• leodoulton

Five Questions To Potential Collaborators (With Translations)

Updated: Mar 20

In a few places on this site, I say that I'd love to hear from potential collaborators.


Translation: I really like writing and directing, and if you ask me I'll definitely be interested.


However, after a few approaches over the years, and a growing interest in 'fair' application processes, I've come to realise that perhaps a little more information about how to woo me to your project might be of interest, especially for those seeking me as a librettist.


Translation: some people do this well; some people don't, and it's probably not their fault. So I'm trying to make up for it.


There's no one right way to send a first-contact email, but to my mind, these five questions are a useful guideline for approaching any potential collaborator. The trickiest one's at the end.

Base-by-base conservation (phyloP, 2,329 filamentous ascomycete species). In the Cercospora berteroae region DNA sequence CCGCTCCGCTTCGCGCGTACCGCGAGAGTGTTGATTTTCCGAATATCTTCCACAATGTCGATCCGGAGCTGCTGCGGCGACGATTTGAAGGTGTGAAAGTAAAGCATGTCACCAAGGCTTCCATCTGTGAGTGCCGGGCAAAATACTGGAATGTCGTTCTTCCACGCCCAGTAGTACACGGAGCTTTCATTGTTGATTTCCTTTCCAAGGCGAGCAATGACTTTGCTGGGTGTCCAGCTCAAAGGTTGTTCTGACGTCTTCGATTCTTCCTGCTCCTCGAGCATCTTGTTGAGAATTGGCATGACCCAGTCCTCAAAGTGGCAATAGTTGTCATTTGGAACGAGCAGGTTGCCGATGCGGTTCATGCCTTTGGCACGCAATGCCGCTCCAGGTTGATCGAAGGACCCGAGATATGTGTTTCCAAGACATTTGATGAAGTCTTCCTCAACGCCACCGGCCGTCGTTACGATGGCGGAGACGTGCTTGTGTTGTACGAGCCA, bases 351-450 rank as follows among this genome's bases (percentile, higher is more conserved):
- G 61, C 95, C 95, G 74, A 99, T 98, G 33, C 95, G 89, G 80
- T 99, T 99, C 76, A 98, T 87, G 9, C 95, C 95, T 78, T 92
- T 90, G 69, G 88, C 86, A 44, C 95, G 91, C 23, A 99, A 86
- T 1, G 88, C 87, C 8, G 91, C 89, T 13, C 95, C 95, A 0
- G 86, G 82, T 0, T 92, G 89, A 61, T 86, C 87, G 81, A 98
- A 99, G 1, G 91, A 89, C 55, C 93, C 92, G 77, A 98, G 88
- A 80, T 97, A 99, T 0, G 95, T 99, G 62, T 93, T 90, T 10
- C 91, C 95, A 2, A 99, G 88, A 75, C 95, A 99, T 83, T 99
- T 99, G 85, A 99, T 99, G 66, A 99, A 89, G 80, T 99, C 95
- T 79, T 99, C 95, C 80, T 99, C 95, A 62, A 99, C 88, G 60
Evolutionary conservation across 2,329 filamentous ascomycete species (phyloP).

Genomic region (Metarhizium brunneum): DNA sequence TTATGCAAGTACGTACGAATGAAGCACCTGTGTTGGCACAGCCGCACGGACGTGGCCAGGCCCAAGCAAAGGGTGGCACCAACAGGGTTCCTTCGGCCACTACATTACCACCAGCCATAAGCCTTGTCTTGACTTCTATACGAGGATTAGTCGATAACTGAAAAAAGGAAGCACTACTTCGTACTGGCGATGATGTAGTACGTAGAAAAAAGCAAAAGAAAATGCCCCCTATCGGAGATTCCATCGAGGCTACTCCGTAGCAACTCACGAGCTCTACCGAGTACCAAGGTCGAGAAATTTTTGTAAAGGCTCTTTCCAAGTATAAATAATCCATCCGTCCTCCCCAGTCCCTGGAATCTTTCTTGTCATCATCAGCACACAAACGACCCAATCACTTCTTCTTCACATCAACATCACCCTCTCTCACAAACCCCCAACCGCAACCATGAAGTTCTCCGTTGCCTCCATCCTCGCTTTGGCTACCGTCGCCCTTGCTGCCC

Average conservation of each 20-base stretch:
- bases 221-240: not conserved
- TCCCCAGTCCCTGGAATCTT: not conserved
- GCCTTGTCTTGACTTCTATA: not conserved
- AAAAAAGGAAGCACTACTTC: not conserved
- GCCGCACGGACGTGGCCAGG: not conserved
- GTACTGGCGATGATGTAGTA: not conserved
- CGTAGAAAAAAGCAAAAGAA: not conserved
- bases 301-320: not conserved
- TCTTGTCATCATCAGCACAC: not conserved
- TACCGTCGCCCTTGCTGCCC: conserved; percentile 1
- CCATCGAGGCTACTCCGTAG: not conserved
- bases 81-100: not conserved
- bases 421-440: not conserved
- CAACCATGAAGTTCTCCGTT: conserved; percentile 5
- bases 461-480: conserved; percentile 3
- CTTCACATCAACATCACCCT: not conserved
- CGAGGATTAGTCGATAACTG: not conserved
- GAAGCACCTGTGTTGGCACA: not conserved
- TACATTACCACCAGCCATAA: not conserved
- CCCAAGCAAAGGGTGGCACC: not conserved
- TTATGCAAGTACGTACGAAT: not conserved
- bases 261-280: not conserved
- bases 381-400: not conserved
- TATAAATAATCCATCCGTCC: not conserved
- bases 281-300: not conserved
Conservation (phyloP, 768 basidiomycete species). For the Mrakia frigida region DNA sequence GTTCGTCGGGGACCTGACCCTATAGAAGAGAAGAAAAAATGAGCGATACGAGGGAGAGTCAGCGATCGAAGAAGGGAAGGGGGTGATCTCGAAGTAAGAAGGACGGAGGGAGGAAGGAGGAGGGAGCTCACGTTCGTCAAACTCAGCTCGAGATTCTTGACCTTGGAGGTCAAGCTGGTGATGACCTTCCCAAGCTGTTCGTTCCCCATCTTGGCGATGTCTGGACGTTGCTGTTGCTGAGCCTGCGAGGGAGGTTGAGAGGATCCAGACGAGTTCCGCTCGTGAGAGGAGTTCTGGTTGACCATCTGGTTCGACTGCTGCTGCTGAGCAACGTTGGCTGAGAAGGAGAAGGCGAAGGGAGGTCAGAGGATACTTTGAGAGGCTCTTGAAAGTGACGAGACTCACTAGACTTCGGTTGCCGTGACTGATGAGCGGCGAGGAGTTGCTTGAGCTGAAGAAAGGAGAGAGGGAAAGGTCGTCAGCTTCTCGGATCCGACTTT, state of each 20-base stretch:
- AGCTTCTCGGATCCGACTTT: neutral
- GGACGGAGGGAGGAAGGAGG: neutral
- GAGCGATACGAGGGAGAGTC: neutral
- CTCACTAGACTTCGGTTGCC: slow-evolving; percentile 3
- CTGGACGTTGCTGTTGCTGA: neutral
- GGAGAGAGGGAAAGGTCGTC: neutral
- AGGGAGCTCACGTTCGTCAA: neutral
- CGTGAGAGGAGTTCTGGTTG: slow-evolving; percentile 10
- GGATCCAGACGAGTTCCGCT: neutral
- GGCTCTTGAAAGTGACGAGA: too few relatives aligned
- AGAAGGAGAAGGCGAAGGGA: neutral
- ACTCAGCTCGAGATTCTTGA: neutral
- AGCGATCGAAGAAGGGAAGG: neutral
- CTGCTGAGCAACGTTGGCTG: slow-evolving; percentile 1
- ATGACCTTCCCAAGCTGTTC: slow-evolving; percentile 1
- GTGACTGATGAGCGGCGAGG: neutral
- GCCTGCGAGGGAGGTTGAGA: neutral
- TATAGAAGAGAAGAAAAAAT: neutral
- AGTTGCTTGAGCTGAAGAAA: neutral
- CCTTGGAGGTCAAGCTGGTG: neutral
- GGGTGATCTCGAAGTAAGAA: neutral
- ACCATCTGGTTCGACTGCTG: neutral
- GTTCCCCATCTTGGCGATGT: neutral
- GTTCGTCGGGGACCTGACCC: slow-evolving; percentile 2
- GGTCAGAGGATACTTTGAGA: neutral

Translation: it'd be handy if I don't have to ask, but doesn't matter if I do. Just saves time later.


Five Questions


1. If you're coming to me with a pre-defined idea of what you'd like to collaborate on, what draws you towards this particular [idea/book/film/history etc.] for operatic adaptation? What are you hoping to bring out in this adaptation?


Translation: what's exciting you about this concept? If, for example, you come to me saying you want to do something about Julius Caesar, it's really helpful to know whether you're wanting sword-and-sandals action, a political thriller, or an introspective monodrama about betrayal and the obligations of power. If it's a pre-existing work you want me to direct, getting a sense of what you're expecting can be helpful - or if I have an open field to play with.


As for the second question, opera's a weird form, and not everything works well as an opera. Telling me why you think something should be an opera helps me understand both how you're interpreting a work (do you see Caesar as an individual hero, or a symptom of a wider social disease?) and what interests you about opera (do you like neo-Verdi, avant-garde light shows, or something else entirely?)

2. What sort of scale were you thinking of, from one-singer monodrama to five acts with chorus and elephants?